FDA warns of ‘NyQuil Chicken’ TikTok trend as misinformation battle continues


Just when we thought the specter of the Tide Pods challenge was behind us, there’s another TikTok trend to worry about: the NyQuil Chicken challenge. In this recent social media phenomenon, people are cooking chicken breasts in cough syrup.

The trend, which likely started as a hoax, has gone viral and raised enough concerns about the dangers of actually cooking with NyQuil that it has prompted the Food and Drug Administration to issue an advisory on it this week.

“The challenge sounds silly and unsavory — and it is,” the FDA said in a statement. “But it could also be very unsafe. Boiling a drug can make it much more concentrated and change its properties in other ways.”

— Mearn (@mearn) September 20, 2022

While the NyQuil chicken challenge may be gross, it’s not the first or last potentially dangerous health trend to hit social media. The FDA has grappled with such sentiments before.

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For example, a previous TikTok challenge encouraged people to take significant doses of diphenhydramine, an allergy medication, or other non-prescription medications.

However, these challenges are all part of a larger trend involving the proliferation of health misinformation on social media platforms in recent years, due in part to the COVID-19 pandemic and the popularity of apps like TikTok.

According to Jeffrey Blevins, a professor in the University of Cincinnati’s Department of Journalism and School of Public and International Affairs, much of the problem lies in a lack of regulation.

“That’s the kind of thing that TikTok could moderate, although I think TikTok has been a bit reluctant to do that compared to other social media platforms,” ​​Blevins noted. “It seems like more controversial things have involved TikTok lately.”

A recent NewsGuard report found that nearly 20% of videos appearing in search results on TikTok contain misinformation.

Other big tech platforms that have come under fire for health misinformation and disinformation in general in recent years — including YouTube and Facebook — have attempted to make some strides in tackling misinformation.

However, TikTok’s self-regulation has been generally lacking, although it states on its website that it will “remove misinformation that causes significant harm to individuals, our community, or the broader public, regardless of intent,” including medical misinformation.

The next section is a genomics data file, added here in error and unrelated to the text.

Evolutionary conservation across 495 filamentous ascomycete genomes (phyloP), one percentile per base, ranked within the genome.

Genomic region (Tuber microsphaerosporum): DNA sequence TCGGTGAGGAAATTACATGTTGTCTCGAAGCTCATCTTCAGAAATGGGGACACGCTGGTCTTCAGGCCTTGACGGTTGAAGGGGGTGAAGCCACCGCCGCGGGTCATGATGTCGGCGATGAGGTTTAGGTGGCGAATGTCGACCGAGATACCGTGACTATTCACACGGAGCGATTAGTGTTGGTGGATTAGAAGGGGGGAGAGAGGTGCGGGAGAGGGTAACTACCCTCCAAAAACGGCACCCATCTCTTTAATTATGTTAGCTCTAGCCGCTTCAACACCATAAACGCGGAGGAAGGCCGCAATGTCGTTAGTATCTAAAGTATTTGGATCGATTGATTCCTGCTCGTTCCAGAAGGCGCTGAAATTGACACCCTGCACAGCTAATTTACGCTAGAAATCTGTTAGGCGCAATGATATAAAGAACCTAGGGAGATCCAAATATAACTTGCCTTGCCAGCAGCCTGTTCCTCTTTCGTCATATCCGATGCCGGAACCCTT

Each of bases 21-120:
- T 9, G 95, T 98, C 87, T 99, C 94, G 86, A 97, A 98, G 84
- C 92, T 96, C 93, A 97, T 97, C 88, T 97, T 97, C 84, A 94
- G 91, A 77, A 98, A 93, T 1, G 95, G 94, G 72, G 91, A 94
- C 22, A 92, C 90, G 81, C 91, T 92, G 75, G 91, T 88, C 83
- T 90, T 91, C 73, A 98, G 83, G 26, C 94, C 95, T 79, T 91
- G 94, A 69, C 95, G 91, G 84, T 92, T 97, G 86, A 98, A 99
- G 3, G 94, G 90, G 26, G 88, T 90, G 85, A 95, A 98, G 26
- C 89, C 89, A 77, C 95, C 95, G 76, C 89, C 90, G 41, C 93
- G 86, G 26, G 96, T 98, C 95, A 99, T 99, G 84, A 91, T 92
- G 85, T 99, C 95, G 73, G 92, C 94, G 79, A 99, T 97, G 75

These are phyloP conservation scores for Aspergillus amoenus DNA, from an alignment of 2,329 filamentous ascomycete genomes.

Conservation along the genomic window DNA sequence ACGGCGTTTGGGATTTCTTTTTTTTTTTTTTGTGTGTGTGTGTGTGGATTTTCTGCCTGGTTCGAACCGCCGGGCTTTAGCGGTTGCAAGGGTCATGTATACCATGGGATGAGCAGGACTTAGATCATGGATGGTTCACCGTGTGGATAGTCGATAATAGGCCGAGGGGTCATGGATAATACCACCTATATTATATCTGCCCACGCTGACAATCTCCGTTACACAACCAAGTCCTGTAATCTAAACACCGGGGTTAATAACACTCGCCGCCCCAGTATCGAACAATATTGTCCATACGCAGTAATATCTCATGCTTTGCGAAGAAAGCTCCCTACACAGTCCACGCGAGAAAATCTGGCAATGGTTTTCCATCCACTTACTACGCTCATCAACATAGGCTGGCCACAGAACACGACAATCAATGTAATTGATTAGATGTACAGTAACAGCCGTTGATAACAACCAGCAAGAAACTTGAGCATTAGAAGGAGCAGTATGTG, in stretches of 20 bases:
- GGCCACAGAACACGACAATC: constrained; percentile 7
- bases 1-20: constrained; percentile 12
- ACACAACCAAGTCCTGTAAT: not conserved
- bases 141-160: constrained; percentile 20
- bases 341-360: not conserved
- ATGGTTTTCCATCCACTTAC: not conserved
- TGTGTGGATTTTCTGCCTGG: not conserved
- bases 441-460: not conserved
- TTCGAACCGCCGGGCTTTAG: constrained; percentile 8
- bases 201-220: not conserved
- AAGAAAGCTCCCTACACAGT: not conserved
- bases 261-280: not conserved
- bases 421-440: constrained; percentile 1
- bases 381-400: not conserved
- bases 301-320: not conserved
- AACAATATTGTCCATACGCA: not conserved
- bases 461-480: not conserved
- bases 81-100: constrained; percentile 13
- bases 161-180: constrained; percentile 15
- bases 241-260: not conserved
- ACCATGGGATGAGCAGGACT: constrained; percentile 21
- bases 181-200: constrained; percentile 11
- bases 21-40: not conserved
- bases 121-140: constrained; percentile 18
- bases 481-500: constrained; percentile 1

On the political side, there is currently no government regulation of social media platforms regarding misinformation. However, this is not due to a lack of attempts.

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In July 2021, spurred by rampant anti-vaccination sentiment online, Senator Amy Klobuchar (D-MN) introduced a bill aimed at removing liability protections for big tech companies like Facebook and Twitter if misinformation continues to spread on their platforms. Lacking bipartisan support, the bill has stalled.

Other attempts to prevent some regulation of social media companies have failed, Blevins said.

The lack of regulation “prevents authorities like the FDA from reaching out to TikTok and saying, ‘Hey, this is problematic,'” Blevins said.

This leaves the FDA with its current option: create the messaging itself. However, there is a small problem with the messaging remaining in the hands of the FDA.

“The reason a lot of their earlier approaches are ineffective is because they approach the problem the way a professor would: Here is information, here are facts, here are simple things,” Blevins said.

He continued, “People are more likely to respond to emotional content than anything else on social media. I would encourage the FDA to come up with funnier and more creative ways to make this point [NyQuil Chicken] is not a good idea. Maybe make fun of it. Young people in particular respond to humor and scathing remarks.”

dr Jenny Yu, who leads the medical affairs team at Healthline Media, stressed that agencies like the FDA or even the Centers for Disease Control and Prevention need to package creativity and science in a way that news can reach people with different ways of consuming information.

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“An agency like the FDA has to keep up with changing cultural trends,” Yu said. “Creative agencies use creativity, an expressive voice in an empathetic way, and medical information that is evidence-based and peer-reviewed.”

In the absence of government regulation or self-regulation by companies, responsibility rests with public stakeholders, parents, and educators alongside the FDA, Blevins noted. In this case, there could be a role for NGOs or public interest groups to provide informative, creative content to offset trend misinformation.

Ultimately, even if the NyQuil chicken challenge falls by the wayside, there is a clear pattern of health misinformation trending across social media platforms.

Some of this – like when hydroxychloroquine was promoted as a treatment for COVID-19 – is steeped in cultural politics and is likely to continue so long as there is no corporate or political self-regulation.

“My thoughts are always going to, what’s next? What’s in the tube?’ said Blevins. “I encourage people not to think of these things as one-time things — like, ‘Thank God we’re over NyQuil Chicken now.’ No, there is a pattern of medical misinformation that could be pretty [damaging long-term].”

This story first appeared on mmm-online.com.





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